Foo Hong


The other day Julie was shopping for yarn at a yarn store. I’m not much of a knitter, so I walked around and snapped some photos.


Chinatown in Victoria isn’t much more than a block or two of Fisgard street. It is rich in colour though, and I am very partial to the old architecture and vintage signage.


I came across Foo Hong – a greasy chopstick that doesn’t really stick out too much from the other restaurants, but it triggered a dormant memory for me.

I remember stopping there for some chow mein when I was a 20 year old art student in this town. Foo Hong was known for a high calorie per dollar value ratio, so that fit my bill at the time. I was placed at a table for 6, even though I was eating for one. Other solo clientele were at the table as well. I wasn’t used to this – eating at a table with others I hadn’t met. I don’t remember much about the people at the table, but I remember the silence that seemed awkward only to me – I ordered and sat in silence, wishing I had a book or newspaper.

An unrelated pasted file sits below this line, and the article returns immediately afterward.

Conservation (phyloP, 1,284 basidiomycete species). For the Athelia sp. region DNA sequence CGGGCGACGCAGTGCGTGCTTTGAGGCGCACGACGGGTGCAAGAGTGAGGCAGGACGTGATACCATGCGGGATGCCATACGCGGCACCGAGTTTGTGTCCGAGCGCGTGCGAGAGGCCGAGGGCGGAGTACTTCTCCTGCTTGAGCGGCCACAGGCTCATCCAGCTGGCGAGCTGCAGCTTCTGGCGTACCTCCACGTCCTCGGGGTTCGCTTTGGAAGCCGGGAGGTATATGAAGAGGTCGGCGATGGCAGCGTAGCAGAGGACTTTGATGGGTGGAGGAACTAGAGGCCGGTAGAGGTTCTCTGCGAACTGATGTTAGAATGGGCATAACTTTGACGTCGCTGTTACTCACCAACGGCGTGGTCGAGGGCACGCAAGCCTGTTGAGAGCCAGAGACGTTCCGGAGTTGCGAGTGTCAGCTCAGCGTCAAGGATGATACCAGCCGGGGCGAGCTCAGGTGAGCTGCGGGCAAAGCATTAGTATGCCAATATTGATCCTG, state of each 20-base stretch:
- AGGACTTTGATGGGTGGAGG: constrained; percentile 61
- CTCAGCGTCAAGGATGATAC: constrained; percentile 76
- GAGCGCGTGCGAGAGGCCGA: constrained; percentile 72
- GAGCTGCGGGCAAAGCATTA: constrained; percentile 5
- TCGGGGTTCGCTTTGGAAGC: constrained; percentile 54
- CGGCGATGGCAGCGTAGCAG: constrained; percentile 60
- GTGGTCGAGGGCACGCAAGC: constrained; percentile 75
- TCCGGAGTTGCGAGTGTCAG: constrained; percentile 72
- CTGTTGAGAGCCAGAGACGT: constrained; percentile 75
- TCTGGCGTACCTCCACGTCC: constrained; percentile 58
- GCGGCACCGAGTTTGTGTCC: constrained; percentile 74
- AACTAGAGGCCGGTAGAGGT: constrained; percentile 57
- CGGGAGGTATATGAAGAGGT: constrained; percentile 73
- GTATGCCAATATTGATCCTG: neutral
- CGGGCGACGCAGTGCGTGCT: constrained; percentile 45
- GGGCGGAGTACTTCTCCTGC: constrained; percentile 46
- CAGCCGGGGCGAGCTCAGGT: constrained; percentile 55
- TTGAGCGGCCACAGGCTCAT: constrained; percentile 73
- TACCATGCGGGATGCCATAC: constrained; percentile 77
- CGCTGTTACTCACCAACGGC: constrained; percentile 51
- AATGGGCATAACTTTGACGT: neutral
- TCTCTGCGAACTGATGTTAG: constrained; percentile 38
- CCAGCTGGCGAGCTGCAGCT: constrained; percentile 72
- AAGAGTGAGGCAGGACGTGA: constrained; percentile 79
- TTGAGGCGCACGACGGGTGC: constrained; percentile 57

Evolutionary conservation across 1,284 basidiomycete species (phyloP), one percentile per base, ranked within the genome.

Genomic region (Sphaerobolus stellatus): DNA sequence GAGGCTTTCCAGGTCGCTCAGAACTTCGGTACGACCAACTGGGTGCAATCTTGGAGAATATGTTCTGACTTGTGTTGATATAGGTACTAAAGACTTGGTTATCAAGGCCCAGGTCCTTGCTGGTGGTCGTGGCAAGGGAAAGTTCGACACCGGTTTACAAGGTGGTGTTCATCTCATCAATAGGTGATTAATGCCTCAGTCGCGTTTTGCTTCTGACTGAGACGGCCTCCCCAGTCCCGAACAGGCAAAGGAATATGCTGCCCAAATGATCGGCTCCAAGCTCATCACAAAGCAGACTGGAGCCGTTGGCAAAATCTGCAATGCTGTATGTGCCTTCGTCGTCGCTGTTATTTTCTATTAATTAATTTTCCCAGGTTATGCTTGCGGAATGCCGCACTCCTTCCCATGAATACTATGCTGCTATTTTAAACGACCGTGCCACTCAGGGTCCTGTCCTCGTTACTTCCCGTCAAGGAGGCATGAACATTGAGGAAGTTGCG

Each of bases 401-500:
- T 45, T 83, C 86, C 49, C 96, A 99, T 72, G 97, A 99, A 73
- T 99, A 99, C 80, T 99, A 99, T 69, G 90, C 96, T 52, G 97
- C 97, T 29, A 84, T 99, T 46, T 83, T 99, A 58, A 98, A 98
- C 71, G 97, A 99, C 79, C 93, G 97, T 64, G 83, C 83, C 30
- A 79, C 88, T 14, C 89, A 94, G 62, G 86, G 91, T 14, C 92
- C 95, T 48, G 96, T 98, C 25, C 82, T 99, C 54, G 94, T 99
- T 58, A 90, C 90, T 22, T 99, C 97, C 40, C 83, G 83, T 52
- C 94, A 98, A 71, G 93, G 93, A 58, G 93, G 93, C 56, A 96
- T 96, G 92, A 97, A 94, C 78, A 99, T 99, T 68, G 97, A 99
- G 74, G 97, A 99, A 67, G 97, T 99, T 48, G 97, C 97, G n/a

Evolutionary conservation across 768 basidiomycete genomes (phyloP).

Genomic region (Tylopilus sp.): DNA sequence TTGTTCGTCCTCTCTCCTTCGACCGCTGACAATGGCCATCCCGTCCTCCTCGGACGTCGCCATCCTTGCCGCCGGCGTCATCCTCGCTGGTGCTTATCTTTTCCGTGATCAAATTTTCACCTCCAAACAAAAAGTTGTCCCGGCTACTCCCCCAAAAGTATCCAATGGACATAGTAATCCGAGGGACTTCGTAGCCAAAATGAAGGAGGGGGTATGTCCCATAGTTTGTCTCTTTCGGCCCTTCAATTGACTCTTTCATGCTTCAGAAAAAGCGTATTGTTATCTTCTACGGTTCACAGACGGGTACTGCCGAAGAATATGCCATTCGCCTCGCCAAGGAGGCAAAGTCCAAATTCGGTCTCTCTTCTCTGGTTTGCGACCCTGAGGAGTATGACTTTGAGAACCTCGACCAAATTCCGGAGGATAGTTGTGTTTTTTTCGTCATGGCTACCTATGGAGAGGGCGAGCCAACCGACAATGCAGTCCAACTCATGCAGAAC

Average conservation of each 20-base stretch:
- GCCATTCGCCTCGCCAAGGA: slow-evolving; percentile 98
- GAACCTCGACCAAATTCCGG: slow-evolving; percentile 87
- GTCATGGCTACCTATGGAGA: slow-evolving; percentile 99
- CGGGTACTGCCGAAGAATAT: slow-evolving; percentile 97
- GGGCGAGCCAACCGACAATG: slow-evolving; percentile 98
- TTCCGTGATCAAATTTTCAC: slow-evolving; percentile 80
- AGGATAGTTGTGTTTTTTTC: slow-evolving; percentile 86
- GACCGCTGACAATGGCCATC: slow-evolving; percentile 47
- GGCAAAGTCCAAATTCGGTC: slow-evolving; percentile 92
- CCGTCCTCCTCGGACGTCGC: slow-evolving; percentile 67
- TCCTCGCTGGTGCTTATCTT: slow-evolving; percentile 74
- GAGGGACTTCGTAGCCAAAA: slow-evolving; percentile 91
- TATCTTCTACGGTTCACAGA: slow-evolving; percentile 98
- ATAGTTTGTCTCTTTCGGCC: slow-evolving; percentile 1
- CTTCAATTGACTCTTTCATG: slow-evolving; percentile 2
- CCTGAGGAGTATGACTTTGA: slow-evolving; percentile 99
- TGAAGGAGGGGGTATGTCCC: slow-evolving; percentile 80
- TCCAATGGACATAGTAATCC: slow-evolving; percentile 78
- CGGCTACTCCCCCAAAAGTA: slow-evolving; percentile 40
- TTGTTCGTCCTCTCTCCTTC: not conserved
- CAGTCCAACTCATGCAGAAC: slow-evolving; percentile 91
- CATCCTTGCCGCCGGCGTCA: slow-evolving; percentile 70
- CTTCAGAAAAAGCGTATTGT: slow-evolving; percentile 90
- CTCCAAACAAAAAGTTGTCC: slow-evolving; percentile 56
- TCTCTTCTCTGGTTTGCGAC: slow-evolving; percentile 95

An attractive and similarly aged woman was seated across the table from me. I wanted to look at her but didn’t want to make eye contact. I tried to find something to place my attention on – I nervously fiddled with my chopsticks.

“Will you pour my tea?” I heard a voice ask. I looked up to see the woman across from me looking my way. I had to check over my shoulder. Surely it couldn’t be me she was addressing.

“It’s bad luck to pour your own,” she said. Then she repeated, “will you pour my tea?”

“Uhh, yeah, sure,” was my mumbly reply.

I poured the tea. She poured mine. Butterflies in my stomach flew around a bit, then my order came and they settled down. I tried to consider something to say or a conversation to start, but I was much too nervous. I ate, paid my tab and left.

I never, ever would have remembered that experience had it not been for the sign I walked by the other day. It is creepy and oddly comforting to be living in this place that has so much history for me – and so much of that being from a time when I was a completely different person.

Lately I am finding it more oddly comforting than creepy. Hopefully this trend continues.

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